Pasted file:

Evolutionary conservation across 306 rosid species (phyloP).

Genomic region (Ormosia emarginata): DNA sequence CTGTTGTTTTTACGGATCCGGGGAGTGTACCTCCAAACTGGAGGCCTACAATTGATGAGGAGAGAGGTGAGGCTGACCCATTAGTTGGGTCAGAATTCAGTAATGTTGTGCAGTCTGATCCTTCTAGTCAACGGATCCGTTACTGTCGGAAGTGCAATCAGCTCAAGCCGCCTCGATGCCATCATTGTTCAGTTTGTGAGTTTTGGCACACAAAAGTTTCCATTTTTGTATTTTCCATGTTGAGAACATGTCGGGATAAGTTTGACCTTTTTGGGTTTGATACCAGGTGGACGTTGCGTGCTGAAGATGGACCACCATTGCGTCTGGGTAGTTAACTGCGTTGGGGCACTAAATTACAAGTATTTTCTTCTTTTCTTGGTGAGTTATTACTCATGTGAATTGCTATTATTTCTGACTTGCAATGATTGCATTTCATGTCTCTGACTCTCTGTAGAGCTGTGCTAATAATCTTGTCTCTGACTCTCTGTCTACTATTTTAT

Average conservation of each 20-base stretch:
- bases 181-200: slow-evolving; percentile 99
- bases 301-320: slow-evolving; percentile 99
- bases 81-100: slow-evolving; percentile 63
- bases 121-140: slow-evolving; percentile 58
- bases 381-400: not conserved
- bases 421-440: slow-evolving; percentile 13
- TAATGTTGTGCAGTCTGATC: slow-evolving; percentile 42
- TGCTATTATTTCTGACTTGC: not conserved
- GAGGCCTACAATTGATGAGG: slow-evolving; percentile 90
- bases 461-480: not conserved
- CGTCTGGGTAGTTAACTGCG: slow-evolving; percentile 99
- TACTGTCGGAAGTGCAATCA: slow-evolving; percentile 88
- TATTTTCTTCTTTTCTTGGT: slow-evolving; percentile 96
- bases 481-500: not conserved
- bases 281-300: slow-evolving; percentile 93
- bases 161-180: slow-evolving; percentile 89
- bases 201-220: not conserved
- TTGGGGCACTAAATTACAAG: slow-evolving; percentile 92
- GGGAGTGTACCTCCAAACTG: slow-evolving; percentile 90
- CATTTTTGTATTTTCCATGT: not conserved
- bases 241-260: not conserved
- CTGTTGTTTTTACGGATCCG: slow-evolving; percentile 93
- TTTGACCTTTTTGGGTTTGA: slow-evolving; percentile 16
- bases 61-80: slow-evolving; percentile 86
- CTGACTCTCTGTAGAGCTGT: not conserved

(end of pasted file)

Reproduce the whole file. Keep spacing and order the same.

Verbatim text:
Evolutionary conservation across 306 rosid species (phyloP).

Genomic region (Ormosia emarginata): DNA sequence CTGTTGTTTTTACGGATCCGGGGAGTGTACCTCCAAACTGGAGGCCTACAATTGATGAGGAGAGAGGTGAGGCTGACCCATTAGTTGGGTCAGAATTCAGTAATGTTGTGCAGTCTGATCCTTCTAGTCAACGGATCCGTTACTGTCGGAAGTGCAATCAGCTCAAGCCGCCTCGATGCCATCATTGTTCAGTTTGTGAGTTTTGGCACACAAAAGTTTCCATTTTTGTATTTTCCATGTTGAGAACATGTCGGGATAAGTTTGACCTTTTTGGGTTTGATACCAGGTGGACGTTGCGTGCTGAAGATGGACCACCATTGCGTCTGGGTAGTTAACTGCGTTGGGGCACTAAATTACAAGTATTTTCTTCTTTTCTTGGTGAGTTATTACTCATGTGAATTGCTATTATTTCTGACTTGCAATGATTGCATTTCATGTCTCTGACTCTCTGTAGAGCTGTGCTAATAATCTTGTCTCTGACTCTCTGTCTACTATTTTAT

Average conservation of each 20-base stretch:
- bases 181-200: slow-evolving; percentile 99
- bases 301-320: slow-evolving; percentile 99
- bases 81-100: slow-evolving; percentile 63
- bases 121-140: slow-evolving; percentile 58
- bases 381-400: not conserved
- bases 421-440: slow-evolving; percentile 13
- TAATGTTGTGCAGTCTGATC: slow-evolving; percentile 42
- TGCTATTATTTCTGACTTGC: not conserved
- GAGGCCTACAATTGATGAGG: slow-evolving; percentile 90
- bases 461-480: not conserved
- CGTCTGGGTAGTTAACTGCG: slow-evolving; percentile 99
- TACTGTCGGAAGTGCAATCA: slow-evolving; percentile 88
- TATTTTCTTCTTTTCTTGGT: slow-evolving; percentile 96
- bases 481-500: not conserved
- bases 281-300: slow-evolving; percentile 93
- bases 161-180: slow-evolving; percentile 89
- bases 201-220: not conserved
- TTGGGGCACTAAATTACAAG: slow-evolving; percentile 92
- GGGAGTGTACCTCCAAACTG: slow-evolving; percentile 90
- CATTTTTGTATTTTCCATGT: not conserved
- bases 241-260: not conserved
- CTGTTGTTTTTACGGATCCG: slow-evolving; percentile 93
- TTTGACCTTTTTGGGTTTGA: slow-evolving; percentile 16
- bases 61-80: slow-evolving; percentile 86
- CTGACTCTCTGTAGAGCTGT: not conserved